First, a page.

How to Lace Running Shoes

While it’s well known that running shoes are the best option if you’re an avid jogger or walker, not many people are aware of how important good lacing is to ensure the performance of your running shoes.

The majority of people will simply use the lacing that the shoes come with, or use the same lacing technique they use for all their other shoes.

This is a mistake, however, as incorrect lacing can lead to discomfort, blistering, pain and ultimately ruin your comfort and performance while you run.

While running shoes are often designed to accommodate a wide range of foot shapes and sizes, you can improve the fit and support your running shoes provide by ensuring you choose a lacing system that suits your own particular running shoes and feet.

In this guide, we’re going to look at some of the best ways to lace your running shoes to ensure that you get the best fit you possibly can, which will help prevent a host of issues, especially on longer or more difficult runs.

To start with, let’s take a look at the most popular and well-known lacing system.

Heel Lock Lacing

The heel lock lacing system is one of the best options to ensure a secure and stable fit and can prevent slippage and friction from occurring and causing blisters in the heel area.

This style of lacing is sometimes referred to as the runner’s loop style, and the key difference this lacing system uses is that the last two eyelets for your laces will be used to ensure your shoe fits as tightly as possible.

This is a versatile system that will work with most running shoes and adds a lot of extra stability for almost any foot type.

1. Lace the shoes in any style you like


The beauty of the heel lock system is that it works with almost any standard lacing system, be it the classic cross-over method or any other lacing technique such as the parallel lacing style.

It’s probably best to try a few different lacing types to find which one works best for you, but once you know you can add the heel lock to make the lacing even more secure.

2. Push the lace through the final eyelets on both sides of the shoe

Take a lace from one side of the shoe and push it through the topmost eyelet on the same side of the shoe, then repeat with the other lace.

If there are two additional eyelets (this varies from shoe to shoe) you can lace this also. If there are two additional eyelets this will give even more stability, however, you can also only use one if using two is too uncomfortable.

3. Leave a loop


Now that you have the lace through the topmost eyelets, leave a roughly 2-inch loop between the top eyelet and the one below it.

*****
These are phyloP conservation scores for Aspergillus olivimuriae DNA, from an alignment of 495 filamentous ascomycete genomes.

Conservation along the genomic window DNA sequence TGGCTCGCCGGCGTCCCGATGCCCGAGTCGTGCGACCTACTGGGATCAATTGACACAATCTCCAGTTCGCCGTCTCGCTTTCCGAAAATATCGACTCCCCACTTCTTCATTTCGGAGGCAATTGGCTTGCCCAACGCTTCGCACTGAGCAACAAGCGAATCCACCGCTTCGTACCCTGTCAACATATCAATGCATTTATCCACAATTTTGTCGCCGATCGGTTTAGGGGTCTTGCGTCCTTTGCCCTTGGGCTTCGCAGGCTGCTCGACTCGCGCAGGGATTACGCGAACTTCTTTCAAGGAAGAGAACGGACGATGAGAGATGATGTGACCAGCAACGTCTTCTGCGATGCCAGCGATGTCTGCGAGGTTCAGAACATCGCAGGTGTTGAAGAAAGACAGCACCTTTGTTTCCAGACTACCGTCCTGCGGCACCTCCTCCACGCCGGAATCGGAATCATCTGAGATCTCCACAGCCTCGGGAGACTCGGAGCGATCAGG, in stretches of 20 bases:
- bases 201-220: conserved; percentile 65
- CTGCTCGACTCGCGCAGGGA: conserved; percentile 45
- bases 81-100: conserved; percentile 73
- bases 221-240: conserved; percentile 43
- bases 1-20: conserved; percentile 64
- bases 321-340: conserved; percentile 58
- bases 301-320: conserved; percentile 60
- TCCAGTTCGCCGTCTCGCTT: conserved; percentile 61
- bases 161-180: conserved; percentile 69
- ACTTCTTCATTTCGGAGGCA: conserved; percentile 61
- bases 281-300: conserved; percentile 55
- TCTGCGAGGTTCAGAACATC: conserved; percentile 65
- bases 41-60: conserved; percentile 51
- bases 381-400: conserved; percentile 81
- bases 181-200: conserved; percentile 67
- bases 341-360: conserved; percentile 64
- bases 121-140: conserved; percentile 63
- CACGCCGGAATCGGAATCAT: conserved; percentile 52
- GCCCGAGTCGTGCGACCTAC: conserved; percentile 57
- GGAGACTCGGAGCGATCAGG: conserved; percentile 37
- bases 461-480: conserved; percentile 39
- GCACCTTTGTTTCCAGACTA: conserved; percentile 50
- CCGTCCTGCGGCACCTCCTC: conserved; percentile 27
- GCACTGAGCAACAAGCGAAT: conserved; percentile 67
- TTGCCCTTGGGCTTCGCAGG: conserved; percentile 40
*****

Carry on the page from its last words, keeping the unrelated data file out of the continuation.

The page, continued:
The loop should stick out like bunny ears on either side of the shoe. From here, you can take the ends of your laces and cross them over each other, then inserting them through the loops you’ve left between the topmost and second-most eyelets.

4. Secure the Heel Lock


Now that you have the laces through the loops you can tighten them, which will cause the loops to close in on the laces and hold them in place. You should have a crossed lace over the top of your tongue and leading into the closed loops created by the top two eyelets.

Simply repeat this process on the other shoe and you have created one of the most secure lacing systems possible!

Lacing for Wide Feet

A common issue that comes up for some runners is having wide feet. It is a sad truth that most running shoes are designed for an average sized foot in terms of width, and both large and small shoe sizes don’t always accommodate different widths very well.

Thankfully you can lace your shoes in such a way as to make the shoes more comfortable without needing to totally replace them!

1. Insert the laces


Take your shoe and your lace and pull the lace straight across the bottom two eyelets. Make sure to give yourself an even amount of lace on both sides to be able to work up the shoe evenly as you go.

2. Work your way up the shoe


Take an end of the lace and cross it over the shoe to the next eyelet on the opposite side, entering the eyelet from the inside of the shoe and pushing straight out. The tip or end of the lace should always be facing out as it passes through the eyelet.

Do this for both sides of the shoe.

3. Skip the next eyelet


This is the critical phase of lacing for wide feet and this is what will make the shoe more comfortable. 

Instead of lacing the very next eyelet on the opposite side as you would normally, skip an eyelet and lace the one above it. So you should have your starting point at the bottom of the shoe, a laced eyelet, then an empty one, then a laced one, and so on.

Alternating the eyelets and leaving half of them unlaced will make the shoe fit more loosely and comfortably for wide feet and is a great way to make your running shoes more comfortable. 

The downside of this is that the shoe won’t be quite as secure as if all the laces were in all of the eyelets, and a greater strain will be put on the eyelets which are laced, which could lead to more wear and tear on the eyelets that are laced. 

4. Tidy the laces

Once you reach the top of the shoe, give the laces a straighten up and ensure they are evenly distributed, and repeat for the other shoe!

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